Most presenters find that using some sort of visual aid helps them to engage their audience. Some people, however, make the mistake of leaning too heavily on their visual aids. Doing so detracts from their speech and distracts the audience. Think back on the age-old elementary school activity “show and tell”. You show your audience something and then tell them a story about it. That is how you should use any visual aid in your presentation.
Here are some great visual aids that can add to the success of your presentation when used to enhance your message.
PowerPoint Slides: Skip the titles, bullet points, and dense paragraphs (they only distract the audience). Simple photos on a projection screen can visually illustrate a point and begin to tell your story without going overboard. Choose simple, well-composed photos that don’t have busy backgrounds or poor lighting for the best effect. Put the Power Back into PowerPoint!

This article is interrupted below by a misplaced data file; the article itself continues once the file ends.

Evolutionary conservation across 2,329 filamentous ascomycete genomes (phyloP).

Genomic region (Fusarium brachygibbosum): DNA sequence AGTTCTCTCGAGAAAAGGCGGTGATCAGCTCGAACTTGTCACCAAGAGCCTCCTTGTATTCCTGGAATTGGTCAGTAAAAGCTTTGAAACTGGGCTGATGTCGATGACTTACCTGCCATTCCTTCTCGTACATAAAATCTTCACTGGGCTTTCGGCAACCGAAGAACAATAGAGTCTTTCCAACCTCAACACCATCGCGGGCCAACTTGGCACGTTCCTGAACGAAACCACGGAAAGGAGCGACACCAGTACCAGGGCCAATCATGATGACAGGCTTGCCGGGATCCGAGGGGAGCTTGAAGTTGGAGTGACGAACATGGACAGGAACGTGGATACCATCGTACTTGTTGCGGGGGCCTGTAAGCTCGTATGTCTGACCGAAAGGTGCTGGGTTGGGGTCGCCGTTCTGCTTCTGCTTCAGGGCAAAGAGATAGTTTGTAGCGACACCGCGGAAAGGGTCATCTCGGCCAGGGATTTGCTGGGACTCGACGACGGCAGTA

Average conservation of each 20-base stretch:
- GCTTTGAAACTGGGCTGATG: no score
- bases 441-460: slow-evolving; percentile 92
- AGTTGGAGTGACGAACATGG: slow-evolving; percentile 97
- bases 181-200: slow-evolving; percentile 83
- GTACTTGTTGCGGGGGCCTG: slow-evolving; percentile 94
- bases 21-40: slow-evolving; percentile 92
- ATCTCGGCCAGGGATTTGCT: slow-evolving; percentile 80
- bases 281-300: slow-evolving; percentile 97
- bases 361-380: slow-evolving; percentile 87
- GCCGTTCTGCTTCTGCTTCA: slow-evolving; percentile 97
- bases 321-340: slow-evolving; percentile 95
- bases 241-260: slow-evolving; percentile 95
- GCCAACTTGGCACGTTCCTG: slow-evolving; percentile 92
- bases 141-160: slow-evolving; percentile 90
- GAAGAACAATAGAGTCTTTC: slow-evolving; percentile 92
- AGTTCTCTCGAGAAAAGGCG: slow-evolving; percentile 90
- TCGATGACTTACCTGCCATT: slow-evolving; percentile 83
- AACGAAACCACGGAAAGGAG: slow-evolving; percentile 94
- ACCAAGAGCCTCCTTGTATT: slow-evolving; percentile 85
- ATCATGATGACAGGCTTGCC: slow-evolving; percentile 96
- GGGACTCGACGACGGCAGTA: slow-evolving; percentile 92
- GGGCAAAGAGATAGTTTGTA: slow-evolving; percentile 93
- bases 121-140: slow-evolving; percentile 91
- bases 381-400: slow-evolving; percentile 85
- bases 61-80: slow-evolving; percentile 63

Props: Presenters rarely think about using physical objects to help illustrate a point. Steve Jobs did it when he announced the original MacBook Air. He did not settle for having an image projected on a slide . . . he stepped it up . . . picking up an office envelope and pulling out the world’s thinnest notebook which instantly awed the entire audience.
Video: As our colleagues at e-slide point out, video can help bring information to life. It can also help the audience better understand a complex message, view a product demonstration, as well as engage them on a whole new level. Remember though, use video only if it enriches and supports the message you want to convey. Do not use it as a crutch to deliver your presentation.
How have you been using visual aids in your presentations? Rather than relying on text-heavy PowerPoint, be bold and try something new and turn your “show” and “tell” into a message your listeners will remember.
Please share what works for you!